1911 FIAT Tipo 6

Four-Passenger Demi-Tonneau


Configuration: Front engine, rear wheel drive

Engine: 9,026 CC Side-Valve Inline 4-Cylinder Engine Single Fiat In-Block Tubular Carburetor

Horsepower: 75 HP at 1,000 RPM

Transmission: 4-Speed Manual Gearbox, Double-Side Chain Drive

Brakes: Water-Cooled Service Transmission Brake, Rear-Wheel Hand Brake

Fabbrica Italiana Automobili Torino began making automobiles in 1900, with 35 employees. The company quickly became renowned for their creative engineers on staff as the brand grew. By 1910, FIAT had become the largest automobile company in Italy, and built a new plant in Poughkeepsie, NY that same year.

Owning a FIAT back then was a sign of distinction. The company was one of the top importers of chassis into the U.S., and like most high-end cars of the time, early FIAT were sold as bare chassis and had coach-built bodies installed to the owners’ specifications. This wonderful 1911 FIAT Tipo 6 is believed to be one of only 28 examples produced and is said to have cost $10,000 new from the coach-builder, or $265,000 in today’s dollars.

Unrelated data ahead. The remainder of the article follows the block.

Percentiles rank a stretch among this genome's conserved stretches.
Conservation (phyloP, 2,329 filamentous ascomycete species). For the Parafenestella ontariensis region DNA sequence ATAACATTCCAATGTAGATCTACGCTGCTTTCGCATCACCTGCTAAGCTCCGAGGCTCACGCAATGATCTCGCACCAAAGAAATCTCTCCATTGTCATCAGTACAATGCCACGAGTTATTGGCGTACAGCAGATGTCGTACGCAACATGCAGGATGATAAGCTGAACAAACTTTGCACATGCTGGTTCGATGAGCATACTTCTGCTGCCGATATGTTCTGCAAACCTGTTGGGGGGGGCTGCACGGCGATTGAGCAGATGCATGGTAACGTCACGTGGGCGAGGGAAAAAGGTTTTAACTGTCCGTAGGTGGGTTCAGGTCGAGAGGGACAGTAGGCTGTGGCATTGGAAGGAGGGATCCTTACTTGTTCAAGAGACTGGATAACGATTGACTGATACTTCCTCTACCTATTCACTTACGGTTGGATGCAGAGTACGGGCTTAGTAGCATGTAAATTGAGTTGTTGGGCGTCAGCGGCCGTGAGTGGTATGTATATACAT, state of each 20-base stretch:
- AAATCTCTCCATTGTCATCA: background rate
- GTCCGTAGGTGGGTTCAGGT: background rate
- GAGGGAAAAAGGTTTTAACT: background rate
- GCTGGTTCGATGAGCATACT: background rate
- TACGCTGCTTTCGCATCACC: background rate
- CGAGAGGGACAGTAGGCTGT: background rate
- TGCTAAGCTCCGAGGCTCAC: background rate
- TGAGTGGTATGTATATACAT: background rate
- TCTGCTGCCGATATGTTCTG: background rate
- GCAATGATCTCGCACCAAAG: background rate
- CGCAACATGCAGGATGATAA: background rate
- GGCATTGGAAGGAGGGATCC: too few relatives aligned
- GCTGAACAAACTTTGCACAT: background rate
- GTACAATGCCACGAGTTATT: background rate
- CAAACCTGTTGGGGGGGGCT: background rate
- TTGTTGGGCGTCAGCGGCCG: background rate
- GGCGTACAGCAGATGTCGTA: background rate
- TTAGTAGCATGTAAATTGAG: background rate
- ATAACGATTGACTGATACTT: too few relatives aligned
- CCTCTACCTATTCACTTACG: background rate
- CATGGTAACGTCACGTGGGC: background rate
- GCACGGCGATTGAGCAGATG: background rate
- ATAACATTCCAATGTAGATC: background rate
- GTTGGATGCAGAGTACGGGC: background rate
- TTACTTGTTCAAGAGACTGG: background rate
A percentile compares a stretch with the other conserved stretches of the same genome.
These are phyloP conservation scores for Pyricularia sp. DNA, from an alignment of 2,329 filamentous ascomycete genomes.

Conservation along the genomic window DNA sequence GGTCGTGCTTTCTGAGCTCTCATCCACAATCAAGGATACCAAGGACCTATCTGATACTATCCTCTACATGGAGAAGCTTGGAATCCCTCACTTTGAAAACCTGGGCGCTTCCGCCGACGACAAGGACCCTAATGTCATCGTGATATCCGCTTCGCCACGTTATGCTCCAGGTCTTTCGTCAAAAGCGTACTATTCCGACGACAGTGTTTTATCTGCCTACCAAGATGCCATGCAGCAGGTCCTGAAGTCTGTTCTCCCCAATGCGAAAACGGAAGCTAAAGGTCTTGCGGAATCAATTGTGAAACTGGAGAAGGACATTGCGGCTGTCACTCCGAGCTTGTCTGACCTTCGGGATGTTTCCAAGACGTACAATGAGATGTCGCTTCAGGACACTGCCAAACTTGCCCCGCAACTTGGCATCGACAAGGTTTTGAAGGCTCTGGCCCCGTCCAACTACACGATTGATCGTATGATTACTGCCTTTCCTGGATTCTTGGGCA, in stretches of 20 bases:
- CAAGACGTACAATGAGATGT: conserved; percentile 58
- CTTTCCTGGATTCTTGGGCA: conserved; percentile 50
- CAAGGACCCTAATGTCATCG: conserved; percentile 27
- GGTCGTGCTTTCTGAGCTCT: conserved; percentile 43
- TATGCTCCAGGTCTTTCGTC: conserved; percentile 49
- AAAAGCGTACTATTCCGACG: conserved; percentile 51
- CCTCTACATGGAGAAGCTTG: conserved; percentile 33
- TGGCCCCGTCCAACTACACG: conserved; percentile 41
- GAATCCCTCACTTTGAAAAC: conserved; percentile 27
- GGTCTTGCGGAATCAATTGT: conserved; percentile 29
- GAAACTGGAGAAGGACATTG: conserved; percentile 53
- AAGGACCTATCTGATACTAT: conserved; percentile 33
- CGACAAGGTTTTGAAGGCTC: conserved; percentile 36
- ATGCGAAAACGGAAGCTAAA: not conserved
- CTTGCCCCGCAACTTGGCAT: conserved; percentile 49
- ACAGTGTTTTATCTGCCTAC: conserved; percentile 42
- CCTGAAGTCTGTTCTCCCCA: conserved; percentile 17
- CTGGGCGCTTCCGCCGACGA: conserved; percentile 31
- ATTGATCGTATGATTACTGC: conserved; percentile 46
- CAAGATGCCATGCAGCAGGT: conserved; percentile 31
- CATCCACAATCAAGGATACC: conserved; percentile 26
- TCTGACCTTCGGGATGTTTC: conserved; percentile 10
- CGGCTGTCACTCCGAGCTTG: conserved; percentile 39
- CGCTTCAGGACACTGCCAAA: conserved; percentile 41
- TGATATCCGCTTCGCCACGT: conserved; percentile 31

In 1910, William Wallace contracted the Hulme piano company in Boston, MA to fabricate an angular wood body sheathed in aluminum onto the chassis in order to race in the 1911 Vanderbilt Cup. At some point later in time, the race body was replaced with a Simplex touring body.

This FIAT Tipo 6 boasts many of its original features and accessories, including its tool kit, a properly-working Warner 100 mph combination speedometer/clock, Nonpareil triple-twist bulb horn, brass boa constrictor bulb horn (not a reproduction), and Badger Brass Solarclipse headlamps and carriage lamps – all having the correct date code.

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